Managing impact in Hoboken
The Umicore site in Hoboken is one of the world’s largest precious metals refiners, offering recycling and refining services for precious metal bearing materials such as by-products from industry, electronic scrap and spent industrial and automotive catalysts. For several decades, the blood levels of children living close to the plant have been monitored twice per year by the authorities. In July 2020 the readings of the children living close to the Umicore recycling plant in Hoboken, Belgium, showed elevated levels of lead in their blood after multiple years of steady decreases, with historically low levels in 2019. Although the root cause investigation showed no major direct source of lead emissions in the plant, Umicore is aware that the risks associated with lead need to be well managed at all times. Various actions have been taken to reduce diffuse emissions and to ensure that the local community and industry can co-exist sustainably.
Lead in Umicore’s process
Umicore processes complex materials from end-of-life products and intermediates from the mining and metallurgical industries. In its Hoboken recycling facility, it recovers 17 different metals, among which seven precious metals as well as some base and minor metals, one of which is lead.
Metals can be recycled over and over again and by recycling and refining complex materials, Umicore contributes to counter the trend of an increasing scarcity of certain metals, making it a key enabler in the circular economy. Metals are at the heart of innovation and at the core of everyday life.
The Umicore site in Hoboken is one of the world’s largest precious metals refiners, offering recycling and refining services for precious metal bearing materials such as by-products from industry, electronic scrap and spent industrial and automotive catalysts.
Industry and community, a long history of coexistence and monitoring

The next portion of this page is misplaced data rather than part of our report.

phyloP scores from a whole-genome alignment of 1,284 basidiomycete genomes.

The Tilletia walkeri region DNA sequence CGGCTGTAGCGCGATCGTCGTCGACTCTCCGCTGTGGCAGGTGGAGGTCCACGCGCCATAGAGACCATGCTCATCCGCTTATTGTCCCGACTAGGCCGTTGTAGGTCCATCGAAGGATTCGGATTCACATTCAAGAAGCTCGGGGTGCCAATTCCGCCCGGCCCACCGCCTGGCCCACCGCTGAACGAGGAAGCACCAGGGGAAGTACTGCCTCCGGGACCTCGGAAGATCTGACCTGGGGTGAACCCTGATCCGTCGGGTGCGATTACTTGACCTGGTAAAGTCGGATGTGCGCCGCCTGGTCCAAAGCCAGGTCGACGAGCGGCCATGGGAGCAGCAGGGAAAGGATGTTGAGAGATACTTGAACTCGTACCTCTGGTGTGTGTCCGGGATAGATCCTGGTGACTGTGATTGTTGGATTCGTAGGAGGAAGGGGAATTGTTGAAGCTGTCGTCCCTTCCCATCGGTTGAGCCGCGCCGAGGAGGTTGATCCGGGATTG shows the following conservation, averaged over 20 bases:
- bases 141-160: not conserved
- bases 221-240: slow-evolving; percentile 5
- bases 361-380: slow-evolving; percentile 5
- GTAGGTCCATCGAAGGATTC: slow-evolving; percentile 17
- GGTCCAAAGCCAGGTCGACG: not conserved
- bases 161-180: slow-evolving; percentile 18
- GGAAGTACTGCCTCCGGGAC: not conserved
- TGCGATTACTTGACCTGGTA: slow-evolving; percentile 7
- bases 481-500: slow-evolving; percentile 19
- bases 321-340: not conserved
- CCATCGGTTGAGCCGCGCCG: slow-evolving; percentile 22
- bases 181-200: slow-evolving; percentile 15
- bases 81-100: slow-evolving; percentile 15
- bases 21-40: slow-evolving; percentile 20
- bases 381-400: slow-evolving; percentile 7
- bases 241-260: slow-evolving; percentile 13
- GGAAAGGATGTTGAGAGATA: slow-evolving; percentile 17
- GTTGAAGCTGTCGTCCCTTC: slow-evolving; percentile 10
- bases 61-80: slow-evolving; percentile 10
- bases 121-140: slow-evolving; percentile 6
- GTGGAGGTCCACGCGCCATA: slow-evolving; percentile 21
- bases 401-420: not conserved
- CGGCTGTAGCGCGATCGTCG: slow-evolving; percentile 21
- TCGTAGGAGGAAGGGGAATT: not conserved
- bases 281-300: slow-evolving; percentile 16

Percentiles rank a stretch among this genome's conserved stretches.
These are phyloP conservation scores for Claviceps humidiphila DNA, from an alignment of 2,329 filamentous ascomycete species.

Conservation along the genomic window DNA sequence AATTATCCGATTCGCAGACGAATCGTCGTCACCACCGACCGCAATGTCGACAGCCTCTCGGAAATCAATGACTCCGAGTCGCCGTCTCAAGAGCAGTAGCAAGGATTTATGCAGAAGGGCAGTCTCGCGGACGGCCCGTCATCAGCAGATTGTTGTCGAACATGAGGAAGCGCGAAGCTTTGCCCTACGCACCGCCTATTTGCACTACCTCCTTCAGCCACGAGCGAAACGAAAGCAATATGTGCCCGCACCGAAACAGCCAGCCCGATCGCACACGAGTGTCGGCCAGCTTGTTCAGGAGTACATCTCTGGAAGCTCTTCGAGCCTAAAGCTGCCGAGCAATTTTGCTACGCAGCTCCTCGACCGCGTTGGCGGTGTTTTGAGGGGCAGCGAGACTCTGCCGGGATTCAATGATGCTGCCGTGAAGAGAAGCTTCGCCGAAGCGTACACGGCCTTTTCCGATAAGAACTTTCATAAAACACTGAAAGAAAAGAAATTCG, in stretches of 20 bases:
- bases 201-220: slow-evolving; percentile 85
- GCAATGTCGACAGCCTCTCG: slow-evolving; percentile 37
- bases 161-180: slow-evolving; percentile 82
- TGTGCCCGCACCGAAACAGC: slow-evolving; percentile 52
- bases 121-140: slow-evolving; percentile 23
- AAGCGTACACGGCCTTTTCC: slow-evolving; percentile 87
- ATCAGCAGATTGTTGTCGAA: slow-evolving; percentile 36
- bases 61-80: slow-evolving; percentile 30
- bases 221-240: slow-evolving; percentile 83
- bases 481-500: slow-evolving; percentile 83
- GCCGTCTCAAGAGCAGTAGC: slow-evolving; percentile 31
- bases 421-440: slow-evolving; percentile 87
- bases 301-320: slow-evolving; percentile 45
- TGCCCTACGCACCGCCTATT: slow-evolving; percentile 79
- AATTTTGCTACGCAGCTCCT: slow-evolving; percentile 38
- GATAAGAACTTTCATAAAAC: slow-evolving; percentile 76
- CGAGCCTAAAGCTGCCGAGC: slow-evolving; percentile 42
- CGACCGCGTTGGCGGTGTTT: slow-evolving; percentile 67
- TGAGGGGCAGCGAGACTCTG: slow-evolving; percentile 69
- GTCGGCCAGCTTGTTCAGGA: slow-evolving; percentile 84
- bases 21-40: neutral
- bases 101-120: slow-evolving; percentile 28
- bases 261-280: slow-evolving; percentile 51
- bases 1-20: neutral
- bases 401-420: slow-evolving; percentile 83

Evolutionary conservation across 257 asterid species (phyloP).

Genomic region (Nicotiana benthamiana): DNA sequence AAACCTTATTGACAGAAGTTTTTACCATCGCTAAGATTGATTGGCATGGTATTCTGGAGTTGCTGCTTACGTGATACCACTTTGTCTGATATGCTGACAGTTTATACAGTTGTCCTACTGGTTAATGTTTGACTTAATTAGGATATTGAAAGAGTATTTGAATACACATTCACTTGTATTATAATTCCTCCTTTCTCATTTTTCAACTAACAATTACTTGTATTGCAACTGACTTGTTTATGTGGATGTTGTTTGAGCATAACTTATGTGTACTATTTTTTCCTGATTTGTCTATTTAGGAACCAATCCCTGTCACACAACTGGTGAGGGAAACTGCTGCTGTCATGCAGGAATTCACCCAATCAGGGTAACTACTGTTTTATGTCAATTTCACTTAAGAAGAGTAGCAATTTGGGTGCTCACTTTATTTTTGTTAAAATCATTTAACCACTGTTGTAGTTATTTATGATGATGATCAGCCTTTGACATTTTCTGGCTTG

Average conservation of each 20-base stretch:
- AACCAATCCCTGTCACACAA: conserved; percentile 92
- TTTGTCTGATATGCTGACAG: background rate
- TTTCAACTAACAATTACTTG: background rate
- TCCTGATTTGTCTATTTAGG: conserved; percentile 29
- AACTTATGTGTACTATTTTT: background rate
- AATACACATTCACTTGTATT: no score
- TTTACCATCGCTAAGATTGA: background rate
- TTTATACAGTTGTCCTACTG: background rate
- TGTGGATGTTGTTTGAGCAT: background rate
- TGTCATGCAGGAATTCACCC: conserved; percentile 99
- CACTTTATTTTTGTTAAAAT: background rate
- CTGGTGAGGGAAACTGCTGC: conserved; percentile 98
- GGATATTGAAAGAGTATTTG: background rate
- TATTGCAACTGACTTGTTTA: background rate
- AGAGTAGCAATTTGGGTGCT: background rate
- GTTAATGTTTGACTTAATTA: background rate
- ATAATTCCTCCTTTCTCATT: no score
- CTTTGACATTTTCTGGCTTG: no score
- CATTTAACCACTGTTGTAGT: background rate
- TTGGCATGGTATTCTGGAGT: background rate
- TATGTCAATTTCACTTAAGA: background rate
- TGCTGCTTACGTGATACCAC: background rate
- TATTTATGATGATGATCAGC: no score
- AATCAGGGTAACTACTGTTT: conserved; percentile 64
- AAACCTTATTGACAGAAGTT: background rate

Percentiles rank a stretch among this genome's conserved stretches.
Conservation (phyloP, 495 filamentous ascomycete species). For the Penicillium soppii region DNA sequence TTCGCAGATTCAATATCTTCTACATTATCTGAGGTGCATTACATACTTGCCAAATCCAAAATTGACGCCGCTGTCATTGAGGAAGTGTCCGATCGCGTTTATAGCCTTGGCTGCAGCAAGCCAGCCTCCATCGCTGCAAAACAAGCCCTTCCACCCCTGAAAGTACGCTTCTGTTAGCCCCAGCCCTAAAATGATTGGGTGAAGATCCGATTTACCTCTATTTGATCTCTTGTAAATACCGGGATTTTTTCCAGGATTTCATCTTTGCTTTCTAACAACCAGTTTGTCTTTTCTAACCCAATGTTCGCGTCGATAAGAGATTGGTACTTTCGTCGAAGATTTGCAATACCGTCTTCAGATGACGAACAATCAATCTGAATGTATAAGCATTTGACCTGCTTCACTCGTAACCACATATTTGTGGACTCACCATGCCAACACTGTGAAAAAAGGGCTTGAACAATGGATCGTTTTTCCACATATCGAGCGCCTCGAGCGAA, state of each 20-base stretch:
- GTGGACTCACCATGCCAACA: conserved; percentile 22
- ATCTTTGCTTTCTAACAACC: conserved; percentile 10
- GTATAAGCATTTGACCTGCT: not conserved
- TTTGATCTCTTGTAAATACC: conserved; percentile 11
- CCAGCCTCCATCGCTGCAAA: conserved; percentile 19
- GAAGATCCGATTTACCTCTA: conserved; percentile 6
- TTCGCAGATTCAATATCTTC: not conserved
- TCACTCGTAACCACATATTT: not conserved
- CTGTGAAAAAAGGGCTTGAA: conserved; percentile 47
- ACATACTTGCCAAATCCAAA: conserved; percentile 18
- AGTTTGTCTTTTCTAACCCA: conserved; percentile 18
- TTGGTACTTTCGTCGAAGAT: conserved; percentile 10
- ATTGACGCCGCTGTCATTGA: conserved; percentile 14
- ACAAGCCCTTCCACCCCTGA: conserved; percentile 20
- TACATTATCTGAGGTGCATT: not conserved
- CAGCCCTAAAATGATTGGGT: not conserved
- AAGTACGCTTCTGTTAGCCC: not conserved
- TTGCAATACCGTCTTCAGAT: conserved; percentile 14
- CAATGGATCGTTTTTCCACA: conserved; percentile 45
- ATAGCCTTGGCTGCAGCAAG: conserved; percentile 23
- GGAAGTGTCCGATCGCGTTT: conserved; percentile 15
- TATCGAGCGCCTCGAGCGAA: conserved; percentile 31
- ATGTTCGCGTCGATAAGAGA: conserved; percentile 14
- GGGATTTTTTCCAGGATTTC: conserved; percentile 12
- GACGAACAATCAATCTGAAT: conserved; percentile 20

In 1887, the German companies Metallgesellschaft and Degussa founded the Sociéte Générale Metallurgique in Hoboken along the banks of the river Scheldt to extract silver from lead ore concentrates and by-products. In the same time period the industrial development in the area took place and shipyards and other factories were built. More and more people moved to Hoboken and there was a need for additional housing. This led to the development of several housing quarters. In 1901, the first part of the Moretusburg residential area was constructed to provide housing for workers of the nearby industry on property owned by the family Moretus. The area was developed, without any kind of buffer zone, it grew historically. It is fair to say there was insufficient awareness of the impact of industry on a nearby residential area and the potentially adverse effects on the health of local communities. Construction happened in several phases over the 20th century. The houses closest to the plant were constructed in 1958.
However, the emissions of lead in the neighborhood caused severe pollution and blood samples in 1978 showed that children who lived in Moretusburg had very high levels of lead in blood. The concentration was higher as the children lived closer to the plant. From that moment on the authorities started a biannual monitoring program, while the company had to reduce its emissions to improve its environmental performance. The Flemish environmental authorities started measuring and reporting on air quality in Hoboken.
As part of an overall remediation program, including changing the layout of the plant, the introduction of new technologies and better hygiene measures the situation improved dramatically. Finally, in 2006-2008, a cleaning of the neighborhood houses and yards completed a clean-up program of historical pollution. Meanwhile, emission norms were progressively getting stricter and stricter and were reduced to the levels of today.
Levels of lead in blood around the Hoboken plant
For several decades, the blood levels of children living close to the plant have been monitored twice per year by the authorities. In recent years, the values have been below the level of 5 micrograms of lead per deciliter of blood which is the reference value defined by the Center of Disease Control (USA).
At the end of 2015, an increase in emissions led to a surge in the lead-in blood values of children living close to the plant. The reason for this increase was a roof reparation at the lead refinery which resulted in the accidental release of lead dust. As a result, Umicore embarked on an ambitious and comprehensive investment program, including a new dust extraction system of the full lead refinery. The extraction cleaning is operational since the second half of 2018, after which we saw further improvement of the environmental results, as well as the lead in blood levels of children living close by.